LIFE

We Spoke To The Artist Who Convinced People To Attend A Political Speech Hosted By A Cardboard Box

All in the name of art.

With the #Brexit vote drawing nearer, British politics is virtually unavoidable in the media nowadays. Something vaguely political that caught our eye on the internet last week was a staged event ran by fine art student Lucie Carter. Unaware members of the public came to see a talk by the Labour leader Jeremy Corbyn at Lancaster University but instead arrived to find a lowly cardboard box with his name sprawled across the side.

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Whilst attendees found the hoax fairly amusing, local Labour MP Cat Smith however wasn’t too impressed. In an interview with the Mirror she complained that:

People turned up at the event, Labour supporters and party members. They paid for parking and childcare, time off work, incurred an expense for an event that wasn’t happening. My frustration is I’ve got Jeremy coming to give a lecture at Lancaster in the autumn and I want people to turn up. I now worry people are going to see that and think it’s a hoax.

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We decided to have a couple of words with Lucie about her latest art project, to find out how and why she decided to dupe a bunch of people with her box gag.

Why did you write Jeremy Corbyn’s name on a box?

Well the box was just one part of the entire artwork – the artwork being the event itself. After exploring Situationism, Fluxus and the element of play in culture, I decided to create a ‘happening’, an ‘event’, a purposeful hoax linking with previously explored ideas around the object and aesthetics. This was intended to utilise the element of play as a radical form of expression – radical in the sense that it is intended to challenge the way people think about art and the world.

Honestly the name choice was completely random, as it was the other boxes that I have as part of a sculptural installation for the same project. I think though if perhaps I’d have chosen someone different like Kim Kardashian or Beyoncé maybe the artwork wouldn’t have had the same effects that it did. Corbyn was known to be at the State Opening at Parliament on the day and the time of the event and so it was intended to be discovered that it wasn’t THE Mr Corbyn. People discovering that it was a hoax then created this ‘hype’ or this intrigue about what was going on. Although, this happened in a very very unexpected way and on a larger scale than I had anticipated. There’s something so authentic about creating an artwork in the moment that is so minimal, a situation that is just so not thought about in any depth – it leads for the event or the artwork to create itself.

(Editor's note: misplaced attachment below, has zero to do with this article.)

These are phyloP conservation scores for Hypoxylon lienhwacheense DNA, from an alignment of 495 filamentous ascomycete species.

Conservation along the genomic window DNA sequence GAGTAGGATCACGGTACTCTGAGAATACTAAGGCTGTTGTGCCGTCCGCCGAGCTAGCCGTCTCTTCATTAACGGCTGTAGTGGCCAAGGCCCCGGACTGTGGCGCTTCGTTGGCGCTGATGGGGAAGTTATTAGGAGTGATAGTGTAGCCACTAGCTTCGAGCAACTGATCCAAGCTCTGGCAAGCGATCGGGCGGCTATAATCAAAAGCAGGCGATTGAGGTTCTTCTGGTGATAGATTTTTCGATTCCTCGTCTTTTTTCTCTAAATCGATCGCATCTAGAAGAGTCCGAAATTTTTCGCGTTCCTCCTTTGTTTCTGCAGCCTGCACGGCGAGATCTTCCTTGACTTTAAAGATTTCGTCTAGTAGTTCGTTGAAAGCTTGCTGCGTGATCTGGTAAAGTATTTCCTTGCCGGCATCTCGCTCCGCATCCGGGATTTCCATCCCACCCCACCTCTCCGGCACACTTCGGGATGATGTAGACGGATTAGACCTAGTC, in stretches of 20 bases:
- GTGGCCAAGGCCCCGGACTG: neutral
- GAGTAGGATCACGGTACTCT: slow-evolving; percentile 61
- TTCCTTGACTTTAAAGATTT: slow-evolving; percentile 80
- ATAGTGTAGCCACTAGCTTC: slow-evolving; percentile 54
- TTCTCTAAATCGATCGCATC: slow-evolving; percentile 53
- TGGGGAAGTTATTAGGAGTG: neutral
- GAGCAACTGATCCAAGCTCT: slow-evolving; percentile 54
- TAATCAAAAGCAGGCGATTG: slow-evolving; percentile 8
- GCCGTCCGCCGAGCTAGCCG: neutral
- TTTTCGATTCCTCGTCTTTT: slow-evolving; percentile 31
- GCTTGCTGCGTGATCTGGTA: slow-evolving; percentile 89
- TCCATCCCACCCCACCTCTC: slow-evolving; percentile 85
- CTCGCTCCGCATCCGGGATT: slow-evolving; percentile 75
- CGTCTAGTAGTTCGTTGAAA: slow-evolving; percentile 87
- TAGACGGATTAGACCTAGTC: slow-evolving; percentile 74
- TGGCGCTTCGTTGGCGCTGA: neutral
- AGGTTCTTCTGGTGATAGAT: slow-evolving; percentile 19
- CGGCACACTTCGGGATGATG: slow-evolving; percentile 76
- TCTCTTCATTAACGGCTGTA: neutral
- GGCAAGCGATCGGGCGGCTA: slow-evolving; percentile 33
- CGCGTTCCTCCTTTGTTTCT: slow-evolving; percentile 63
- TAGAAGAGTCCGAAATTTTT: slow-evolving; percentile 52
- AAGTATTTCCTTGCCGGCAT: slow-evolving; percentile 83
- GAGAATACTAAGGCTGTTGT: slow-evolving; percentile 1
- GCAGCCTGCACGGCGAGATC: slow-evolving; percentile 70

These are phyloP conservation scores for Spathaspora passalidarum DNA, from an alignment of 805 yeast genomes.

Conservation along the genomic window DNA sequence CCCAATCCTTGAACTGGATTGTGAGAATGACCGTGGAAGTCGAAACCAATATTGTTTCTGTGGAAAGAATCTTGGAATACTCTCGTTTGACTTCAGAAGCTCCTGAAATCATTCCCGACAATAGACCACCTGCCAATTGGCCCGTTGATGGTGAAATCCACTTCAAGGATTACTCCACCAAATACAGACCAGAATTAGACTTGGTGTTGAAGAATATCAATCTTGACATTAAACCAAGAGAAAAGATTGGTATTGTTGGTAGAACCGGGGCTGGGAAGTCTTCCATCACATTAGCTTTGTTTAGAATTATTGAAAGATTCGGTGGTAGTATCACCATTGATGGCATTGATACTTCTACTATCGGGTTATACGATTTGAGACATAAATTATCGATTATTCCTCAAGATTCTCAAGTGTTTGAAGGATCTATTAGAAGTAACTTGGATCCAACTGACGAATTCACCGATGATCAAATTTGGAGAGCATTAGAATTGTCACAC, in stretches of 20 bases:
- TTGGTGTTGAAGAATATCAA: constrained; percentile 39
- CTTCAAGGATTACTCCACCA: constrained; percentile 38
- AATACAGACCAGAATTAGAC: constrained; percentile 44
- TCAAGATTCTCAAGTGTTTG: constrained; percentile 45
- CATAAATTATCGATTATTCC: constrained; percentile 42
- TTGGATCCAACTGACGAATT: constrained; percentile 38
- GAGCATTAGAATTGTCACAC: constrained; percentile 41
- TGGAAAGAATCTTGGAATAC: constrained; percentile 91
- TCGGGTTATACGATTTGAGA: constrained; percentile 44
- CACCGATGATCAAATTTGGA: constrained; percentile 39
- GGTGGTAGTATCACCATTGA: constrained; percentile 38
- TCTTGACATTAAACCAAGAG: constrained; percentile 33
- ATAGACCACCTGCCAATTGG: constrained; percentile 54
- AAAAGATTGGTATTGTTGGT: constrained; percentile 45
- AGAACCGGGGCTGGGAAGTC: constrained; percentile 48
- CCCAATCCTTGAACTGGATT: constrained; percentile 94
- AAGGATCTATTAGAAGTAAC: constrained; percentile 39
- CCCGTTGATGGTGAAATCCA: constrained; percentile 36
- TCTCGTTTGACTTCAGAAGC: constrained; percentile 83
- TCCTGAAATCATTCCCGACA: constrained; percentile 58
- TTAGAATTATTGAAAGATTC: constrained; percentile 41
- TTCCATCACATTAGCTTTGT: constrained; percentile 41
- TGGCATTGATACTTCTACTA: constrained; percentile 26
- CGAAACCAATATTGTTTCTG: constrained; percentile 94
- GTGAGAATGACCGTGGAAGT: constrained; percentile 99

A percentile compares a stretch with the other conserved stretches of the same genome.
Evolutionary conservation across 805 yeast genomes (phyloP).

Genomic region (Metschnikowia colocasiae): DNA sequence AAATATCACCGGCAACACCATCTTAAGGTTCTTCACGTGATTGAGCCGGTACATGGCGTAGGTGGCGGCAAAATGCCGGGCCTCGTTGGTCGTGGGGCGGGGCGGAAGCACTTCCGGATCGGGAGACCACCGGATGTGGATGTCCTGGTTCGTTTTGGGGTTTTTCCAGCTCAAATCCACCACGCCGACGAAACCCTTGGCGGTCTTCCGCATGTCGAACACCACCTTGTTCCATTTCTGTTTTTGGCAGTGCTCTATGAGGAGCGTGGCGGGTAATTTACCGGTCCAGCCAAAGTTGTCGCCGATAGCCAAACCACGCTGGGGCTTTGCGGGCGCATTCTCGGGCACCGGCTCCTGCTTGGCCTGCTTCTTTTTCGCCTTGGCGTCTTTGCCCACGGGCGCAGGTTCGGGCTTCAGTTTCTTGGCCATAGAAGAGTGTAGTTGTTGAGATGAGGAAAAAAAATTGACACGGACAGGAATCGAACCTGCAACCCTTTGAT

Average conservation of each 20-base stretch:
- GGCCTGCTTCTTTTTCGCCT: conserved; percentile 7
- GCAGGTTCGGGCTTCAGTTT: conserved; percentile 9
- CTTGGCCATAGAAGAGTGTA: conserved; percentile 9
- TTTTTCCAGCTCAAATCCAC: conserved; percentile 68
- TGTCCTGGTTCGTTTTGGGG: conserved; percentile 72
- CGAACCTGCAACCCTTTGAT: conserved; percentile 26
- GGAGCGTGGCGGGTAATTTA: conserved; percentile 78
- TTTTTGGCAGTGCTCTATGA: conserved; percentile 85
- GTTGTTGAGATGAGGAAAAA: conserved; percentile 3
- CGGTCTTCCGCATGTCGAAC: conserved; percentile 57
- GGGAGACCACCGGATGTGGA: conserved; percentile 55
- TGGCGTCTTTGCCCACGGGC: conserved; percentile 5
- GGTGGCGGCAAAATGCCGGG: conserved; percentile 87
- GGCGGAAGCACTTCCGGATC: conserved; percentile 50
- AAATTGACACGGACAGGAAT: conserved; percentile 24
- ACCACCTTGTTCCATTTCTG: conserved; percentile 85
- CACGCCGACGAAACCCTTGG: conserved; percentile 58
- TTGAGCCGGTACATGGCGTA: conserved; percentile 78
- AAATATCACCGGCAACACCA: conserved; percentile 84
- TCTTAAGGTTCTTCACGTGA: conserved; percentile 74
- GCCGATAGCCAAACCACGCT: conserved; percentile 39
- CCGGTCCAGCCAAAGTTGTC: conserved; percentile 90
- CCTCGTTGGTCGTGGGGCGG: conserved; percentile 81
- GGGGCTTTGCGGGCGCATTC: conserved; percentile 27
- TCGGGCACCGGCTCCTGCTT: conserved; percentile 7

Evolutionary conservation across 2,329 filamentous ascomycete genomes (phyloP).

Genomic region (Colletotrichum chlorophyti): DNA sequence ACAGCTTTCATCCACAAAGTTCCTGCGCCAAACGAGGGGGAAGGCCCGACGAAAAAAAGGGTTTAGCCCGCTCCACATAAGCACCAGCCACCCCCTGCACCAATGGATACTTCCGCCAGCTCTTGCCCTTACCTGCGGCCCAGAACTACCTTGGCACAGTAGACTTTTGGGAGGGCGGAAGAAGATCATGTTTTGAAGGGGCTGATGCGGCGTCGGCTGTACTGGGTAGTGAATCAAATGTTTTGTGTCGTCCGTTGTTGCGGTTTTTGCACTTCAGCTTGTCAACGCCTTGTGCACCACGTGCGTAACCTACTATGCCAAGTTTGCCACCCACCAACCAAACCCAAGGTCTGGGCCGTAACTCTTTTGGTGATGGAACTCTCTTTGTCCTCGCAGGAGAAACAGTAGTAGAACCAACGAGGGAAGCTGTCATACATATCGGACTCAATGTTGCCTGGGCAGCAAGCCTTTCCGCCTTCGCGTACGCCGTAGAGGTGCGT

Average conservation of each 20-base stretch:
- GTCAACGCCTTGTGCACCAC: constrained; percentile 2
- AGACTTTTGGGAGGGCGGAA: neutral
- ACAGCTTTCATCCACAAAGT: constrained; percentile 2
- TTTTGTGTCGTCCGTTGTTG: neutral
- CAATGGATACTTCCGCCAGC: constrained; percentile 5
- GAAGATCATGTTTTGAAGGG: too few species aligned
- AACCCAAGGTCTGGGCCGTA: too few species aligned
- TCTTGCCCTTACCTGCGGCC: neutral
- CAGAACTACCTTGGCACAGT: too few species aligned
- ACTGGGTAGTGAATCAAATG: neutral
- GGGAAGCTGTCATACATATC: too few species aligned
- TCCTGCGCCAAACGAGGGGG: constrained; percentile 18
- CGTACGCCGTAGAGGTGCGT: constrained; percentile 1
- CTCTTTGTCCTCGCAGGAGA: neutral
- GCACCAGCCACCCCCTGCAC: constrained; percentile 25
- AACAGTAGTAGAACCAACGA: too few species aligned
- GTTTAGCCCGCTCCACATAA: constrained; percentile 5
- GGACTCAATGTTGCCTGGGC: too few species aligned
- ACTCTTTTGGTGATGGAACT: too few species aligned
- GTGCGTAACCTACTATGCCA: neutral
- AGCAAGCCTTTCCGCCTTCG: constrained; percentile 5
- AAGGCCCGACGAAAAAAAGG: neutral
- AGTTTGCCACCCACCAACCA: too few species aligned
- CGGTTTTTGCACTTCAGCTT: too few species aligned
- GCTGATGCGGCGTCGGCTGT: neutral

Could you explain what “object-oriented ontology” is?

As one philosophy I applied throughout a lot of my artwork this year, Object Orientated Ontology is a branch of Speculative Realism. It promotes ideology that rejects the privileging of human existence over the existence of non-human objects, nothing has special status and everything exists equally. So for example, my ‘Johnny Depp’ box is an ‘object’ no longer being perceived by us as an ‘object’ but as a person. It’s defying the nature of what we naturally perceive and what we know about the world around us. I just wanted to play around with what I could create surrounding the philosophy. I’m no expert.

What were people’s reactions like when they came to the event, saw the box and found out that human being Jeremy Corbyn wasn’t actually going to be there?

Well on the day of the event I sat for a solid 45 minutes or so to see if anybody turned up and 2 did, but they arrived with knowledge that it wasn’t actually Jeremy Corbyn. A lot of people were very pissed off more so at the idea of it. People began commenting (on the numerous Facebook posts and on Twitter), some positive comments, some really negative comments. But this was a reaction nonetheless, a reaction that brought about many many questions about art, showing what people really think about it and highlighting the stigma against art as a degree.

Art is supposed to get under people’s skin and it’s supposed to challenge people’s thoughts, so I don’t view anything that happened negatively as controversial as it was. The whole ‘shock factor’ humorous kind of thing I was going for, it’s supposed to awaken the viewer.

Was it awkward?

Nothing about it was awkward – nothing is awkward unless you make it awkward.

Any word from Jeremy Corbyn himself?

Radio silence, I’ve not heard anything.

Are you planning on organising any other faux celebrity box events in the near future?

Who knows what’s next, I just know I’m going to steer clear of politics I think.

Thanks Lucie! 

For anyone who was upset that they didn’t get to catch J-Corbz in action, maybe they should get their hands on a Glastonbury ticket instead where it’s rumoured he may have his own slot.


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